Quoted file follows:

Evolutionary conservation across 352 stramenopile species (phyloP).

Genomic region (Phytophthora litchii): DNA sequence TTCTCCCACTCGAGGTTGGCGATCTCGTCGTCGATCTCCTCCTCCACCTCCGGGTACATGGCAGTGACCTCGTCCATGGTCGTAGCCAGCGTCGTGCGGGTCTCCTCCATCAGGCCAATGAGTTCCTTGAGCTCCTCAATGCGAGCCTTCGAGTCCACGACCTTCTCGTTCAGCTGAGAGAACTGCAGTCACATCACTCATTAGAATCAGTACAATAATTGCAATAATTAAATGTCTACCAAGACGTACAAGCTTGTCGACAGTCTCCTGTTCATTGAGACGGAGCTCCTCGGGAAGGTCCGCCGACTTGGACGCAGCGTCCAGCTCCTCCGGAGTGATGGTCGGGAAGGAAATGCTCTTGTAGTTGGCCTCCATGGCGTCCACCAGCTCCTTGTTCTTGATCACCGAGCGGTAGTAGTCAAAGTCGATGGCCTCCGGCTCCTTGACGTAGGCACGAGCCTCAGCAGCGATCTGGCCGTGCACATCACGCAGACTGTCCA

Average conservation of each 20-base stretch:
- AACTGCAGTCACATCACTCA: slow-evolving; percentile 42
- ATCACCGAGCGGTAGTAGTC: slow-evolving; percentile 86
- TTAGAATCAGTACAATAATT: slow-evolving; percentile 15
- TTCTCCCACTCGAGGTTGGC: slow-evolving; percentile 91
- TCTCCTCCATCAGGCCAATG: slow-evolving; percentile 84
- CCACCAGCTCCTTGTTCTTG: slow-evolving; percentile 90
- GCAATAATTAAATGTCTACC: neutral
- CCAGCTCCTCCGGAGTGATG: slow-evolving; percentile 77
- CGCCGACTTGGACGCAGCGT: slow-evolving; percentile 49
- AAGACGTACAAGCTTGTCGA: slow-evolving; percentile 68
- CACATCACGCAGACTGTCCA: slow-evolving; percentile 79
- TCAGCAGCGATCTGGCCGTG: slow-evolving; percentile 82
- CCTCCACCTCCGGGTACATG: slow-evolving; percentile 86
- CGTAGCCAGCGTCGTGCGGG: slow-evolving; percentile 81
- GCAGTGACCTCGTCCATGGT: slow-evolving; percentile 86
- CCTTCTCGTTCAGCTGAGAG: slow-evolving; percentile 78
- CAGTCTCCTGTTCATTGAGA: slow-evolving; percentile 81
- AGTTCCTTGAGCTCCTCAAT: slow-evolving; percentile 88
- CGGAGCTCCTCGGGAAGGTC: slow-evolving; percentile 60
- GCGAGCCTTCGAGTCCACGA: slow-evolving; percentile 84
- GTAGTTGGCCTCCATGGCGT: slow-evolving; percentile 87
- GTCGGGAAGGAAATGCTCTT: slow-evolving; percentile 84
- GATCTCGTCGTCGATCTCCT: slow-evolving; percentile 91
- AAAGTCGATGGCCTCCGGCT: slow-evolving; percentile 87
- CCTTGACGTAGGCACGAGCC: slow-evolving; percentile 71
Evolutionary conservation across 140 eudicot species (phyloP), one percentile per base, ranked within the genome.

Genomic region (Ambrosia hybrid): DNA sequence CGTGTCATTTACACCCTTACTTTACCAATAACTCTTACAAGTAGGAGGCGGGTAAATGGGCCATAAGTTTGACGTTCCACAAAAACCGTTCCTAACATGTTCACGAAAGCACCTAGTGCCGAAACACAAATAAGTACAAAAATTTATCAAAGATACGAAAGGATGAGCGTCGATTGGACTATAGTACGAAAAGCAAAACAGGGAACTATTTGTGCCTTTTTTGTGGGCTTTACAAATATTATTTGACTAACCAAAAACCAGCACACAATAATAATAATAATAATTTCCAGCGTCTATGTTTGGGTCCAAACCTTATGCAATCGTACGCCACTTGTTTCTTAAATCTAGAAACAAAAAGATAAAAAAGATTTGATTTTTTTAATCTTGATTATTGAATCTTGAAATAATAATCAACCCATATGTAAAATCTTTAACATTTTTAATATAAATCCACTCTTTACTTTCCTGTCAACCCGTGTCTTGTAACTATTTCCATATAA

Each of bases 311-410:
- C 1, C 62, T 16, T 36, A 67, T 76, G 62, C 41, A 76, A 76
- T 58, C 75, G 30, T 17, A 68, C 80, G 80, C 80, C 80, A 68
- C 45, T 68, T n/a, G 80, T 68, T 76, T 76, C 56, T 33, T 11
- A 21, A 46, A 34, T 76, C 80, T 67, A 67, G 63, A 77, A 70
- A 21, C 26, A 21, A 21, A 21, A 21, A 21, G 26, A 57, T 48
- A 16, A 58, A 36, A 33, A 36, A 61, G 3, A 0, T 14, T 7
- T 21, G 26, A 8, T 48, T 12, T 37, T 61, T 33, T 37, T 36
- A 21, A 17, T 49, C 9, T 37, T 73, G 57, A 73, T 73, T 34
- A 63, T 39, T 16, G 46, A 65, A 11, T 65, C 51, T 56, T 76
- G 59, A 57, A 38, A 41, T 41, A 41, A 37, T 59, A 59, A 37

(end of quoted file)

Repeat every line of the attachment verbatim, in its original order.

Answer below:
Evolutionary conservation across 352 stramenopile species (phyloP).

Genomic region (Phytophthora litchii): DNA sequence TTCTCCCACTCGAGGTTGGCGATCTCGTCGTCGATCTCCTCCTCCACCTCCGGGTACATGGCAGTGACCTCGTCCATGGTCGTAGCCAGCGTCGTGCGGGTCTCCTCCATCAGGCCAATGAGTTCCTTGAGCTCCTCAATGCGAGCCTTCGAGTCCACGACCTTCTCGTTCAGCTGAGAGAACTGCAGTCACATCACTCATTAGAATCAGTACAATAATTGCAATAATTAAATGTCTACCAAGACGTACAAGCTTGTCGACAGTCTCCTGTTCATTGAGACGGAGCTCCTCGGGAAGGTCCGCCGACTTGGACGCAGCGTCCAGCTCCTCCGGAGTGATGGTCGGGAAGGAAATGCTCTTGTAGTTGGCCTCCATGGCGTCCACCAGCTCCTTGTTCTTGATCACCGAGCGGTAGTAGTCAAAGTCGATGGCCTCCGGCTCCTTGACGTAGGCACGAGCCTCAGCAGCGATCTGGCCGTGCACATCACGCAGACTGTCCA

Average conservation of each 20-base stretch:
- AACTGCAGTCACATCACTCA: slow-evolving; percentile 42
- ATCACCGAGCGGTAGTAGTC: slow-evolving; percentile 86
- TTAGAATCAGTACAATAATT: slow-evolving; percentile 15
- TTCTCCCACTCGAGGTTGGC: slow-evolving; percentile 91
- TCTCCTCCATCAGGCCAATG: slow-evolving; percentile 84
- CCACCAGCTCCTTGTTCTTG: slow-evolving; percentile 90
- GCAATAATTAAATGTCTACC: neutral
- CCAGCTCCTCCGGAGTGATG: slow-evolving; percentile 77
- CGCCGACTTGGACGCAGCGT: slow-evolving; percentile 49
- AAGACGTACAAGCTTGTCGA: slow-evolving; percentile 68
- CACATCACGCAGACTGTCCA: slow-evolving; percentile 79
- TCAGCAGCGATCTGGCCGTG: slow-evolving; percentile 82
- CCTCCACCTCCGGGTACATG: slow-evolving; percentile 86
- CGTAGCCAGCGTCGTGCGGG: slow-evolving; percentile 81
- GCAGTGACCTCGTCCATGGT: slow-evolving; percentile 86
- CCTTCTCGTTCAGCTGAGAG: slow-evolving; percentile 78
- CAGTCTCCTGTTCATTGAGA: slow-evolving; percentile 81
- AGTTCCTTGAGCTCCTCAAT: slow-evolving; percentile 88
- CGGAGCTCCTCGGGAAGGTC: slow-evolving; percentile 60
- GCGAGCCTTCGAGTCCACGA: slow-evolving; percentile 84
- GTAGTTGGCCTCCATGGCGT: slow-evolving; percentile 87
- GTCGGGAAGGAAATGCTCTT: slow-evolving; percentile 84
- GATCTCGTCGTCGATCTCCT: slow-evolving; percentile 91
- AAAGTCGATGGCCTCCGGCT: slow-evolving; percentile 87
- CCTTGACGTAGGCACGAGCC: slow-evolving; percentile 71
Evolutionary conservation across 140 eudicot species (phyloP), one percentile per base, ranked within the genome.

Genomic region (Ambrosia hybrid): DNA sequence CGTGTCATTTACACCCTTACTTTACCAATAACTCTTACAAGTAGGAGGCGGGTAAATGGGCCATAAGTTTGACGTTCCACAAAAACCGTTCCTAACATGTTCACGAAAGCACCTAGTGCCGAAACACAAATAAGTACAAAAATTTATCAAAGATACGAAAGGATGAGCGTCGATTGGACTATAGTACGAAAAGCAAAACAGGGAACTATTTGTGCCTTTTTTGTGGGCTTTACAAATATTATTTGACTAACCAAAAACCAGCACACAATAATAATAATAATAATTTCCAGCGTCTATGTTTGGGTCCAAACCTTATGCAATCGTACGCCACTTGTTTCTTAAATCTAGAAACAAAAAGATAAAAAAGATTTGATTTTTTTAATCTTGATTATTGAATCTTGAAATAATAATCAACCCATATGTAAAATCTTTAACATTTTTAATATAAATCCACTCTTTACTTTCCTGTCAACCCGTGTCTTGTAACTATTTCCATATAA

Each of bases 311-410:
- C 1, C 62, T 16, T 36, A 67, T 76, G 62, C 41, A 76, A 76
- T 58, C 75, G 30, T 17, A 68, C 80, G 80, C 80, C 80, A 68
- C 45, T 68, T n/a, G 80, T 68, T 76, T 76, C 56, T 33, T 11
- A 21, A 46, A 34, T 76, C 80, T 67, A 67, G 63, A 77, A 70
- A 21, C 26, A 21, A 21, A 21, A 21, A 21, G 26, A 57, T 48
- A 16, A 58, A 36, A 33, A 36, A 61, G 3, A 0, T 14, T 7
- T 21, G 26, A 8, T 48, T 12, T 37, T 61, T 33, T 37, T 36
- A 21, A 17, T 49, C 9, T 37, T 73, G 57, A 73, T 73, T 34
- A 63, T 39, T 16, G 46, A 65, A 11, T 65, C 51, T 56, T 76
- G 59, A 57, A 38, A 41, T 41, A 41, A 37, T 59, A 59, A 37